The logistic school of mathematics was the third school of thought concerning its ultimate basis in the early years of the 20th century: the others were formalism and intuitionism. The logistic school is very similar to that of formalism. Its basic thesis is that pure mathematics is entirely a branch of logicâ€”that all the theorems of mathematics are simply logical statements of the form p implies q. The main exponent of this view was Bertrand Russell (1872  1970), who built on the work of , Gottlob Frege (1848  1925) and , Giuseppe Peano (1858  1932), to produce with , Alfred North Whitehead (1861  1947) the greatest work of the school, the Principia Mathematica.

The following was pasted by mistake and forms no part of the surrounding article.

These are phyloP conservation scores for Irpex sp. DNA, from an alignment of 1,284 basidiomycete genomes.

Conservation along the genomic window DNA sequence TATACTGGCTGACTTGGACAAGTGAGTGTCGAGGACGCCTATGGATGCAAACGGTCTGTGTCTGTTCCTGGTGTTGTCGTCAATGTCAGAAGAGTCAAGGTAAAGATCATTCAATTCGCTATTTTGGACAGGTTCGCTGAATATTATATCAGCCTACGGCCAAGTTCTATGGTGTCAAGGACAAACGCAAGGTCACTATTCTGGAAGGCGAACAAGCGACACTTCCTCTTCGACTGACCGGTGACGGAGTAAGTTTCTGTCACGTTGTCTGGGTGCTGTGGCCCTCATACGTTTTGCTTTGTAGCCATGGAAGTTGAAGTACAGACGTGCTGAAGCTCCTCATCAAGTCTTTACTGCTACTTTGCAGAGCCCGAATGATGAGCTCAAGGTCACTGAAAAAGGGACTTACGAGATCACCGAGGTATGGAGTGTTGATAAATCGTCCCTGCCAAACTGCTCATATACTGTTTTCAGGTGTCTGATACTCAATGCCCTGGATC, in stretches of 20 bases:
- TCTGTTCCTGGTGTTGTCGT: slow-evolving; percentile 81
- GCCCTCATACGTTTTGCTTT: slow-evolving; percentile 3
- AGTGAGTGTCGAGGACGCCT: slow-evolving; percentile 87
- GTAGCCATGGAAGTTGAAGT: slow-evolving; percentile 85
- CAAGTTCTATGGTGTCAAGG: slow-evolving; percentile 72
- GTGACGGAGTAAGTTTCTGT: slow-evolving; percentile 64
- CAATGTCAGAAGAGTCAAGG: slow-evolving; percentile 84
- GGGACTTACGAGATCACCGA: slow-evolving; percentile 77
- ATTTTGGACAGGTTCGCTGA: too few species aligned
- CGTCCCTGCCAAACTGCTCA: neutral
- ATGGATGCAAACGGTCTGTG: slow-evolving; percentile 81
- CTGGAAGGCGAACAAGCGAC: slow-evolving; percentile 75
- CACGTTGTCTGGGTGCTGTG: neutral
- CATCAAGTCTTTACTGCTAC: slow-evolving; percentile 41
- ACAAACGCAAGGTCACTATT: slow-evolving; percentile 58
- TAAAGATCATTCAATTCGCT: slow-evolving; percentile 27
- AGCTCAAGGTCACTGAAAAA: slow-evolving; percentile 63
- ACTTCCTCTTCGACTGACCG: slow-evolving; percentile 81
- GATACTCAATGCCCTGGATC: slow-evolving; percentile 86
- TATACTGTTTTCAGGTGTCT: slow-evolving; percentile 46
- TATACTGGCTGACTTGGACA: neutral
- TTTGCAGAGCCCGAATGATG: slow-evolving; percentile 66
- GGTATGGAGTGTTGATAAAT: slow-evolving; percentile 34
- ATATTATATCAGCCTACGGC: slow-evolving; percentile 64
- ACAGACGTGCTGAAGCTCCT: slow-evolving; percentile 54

Major problems with logicism began to be seen even at the time. There were problems with the philosophy of logic, and the reduction of mathematics to logic made these also problems in mathematicsâ€”an undesirable result. It also became apparent that, although logic is of supreme importance in mathematics, it is by no means necessary as the ultimate basis of mathematical thought. SMcL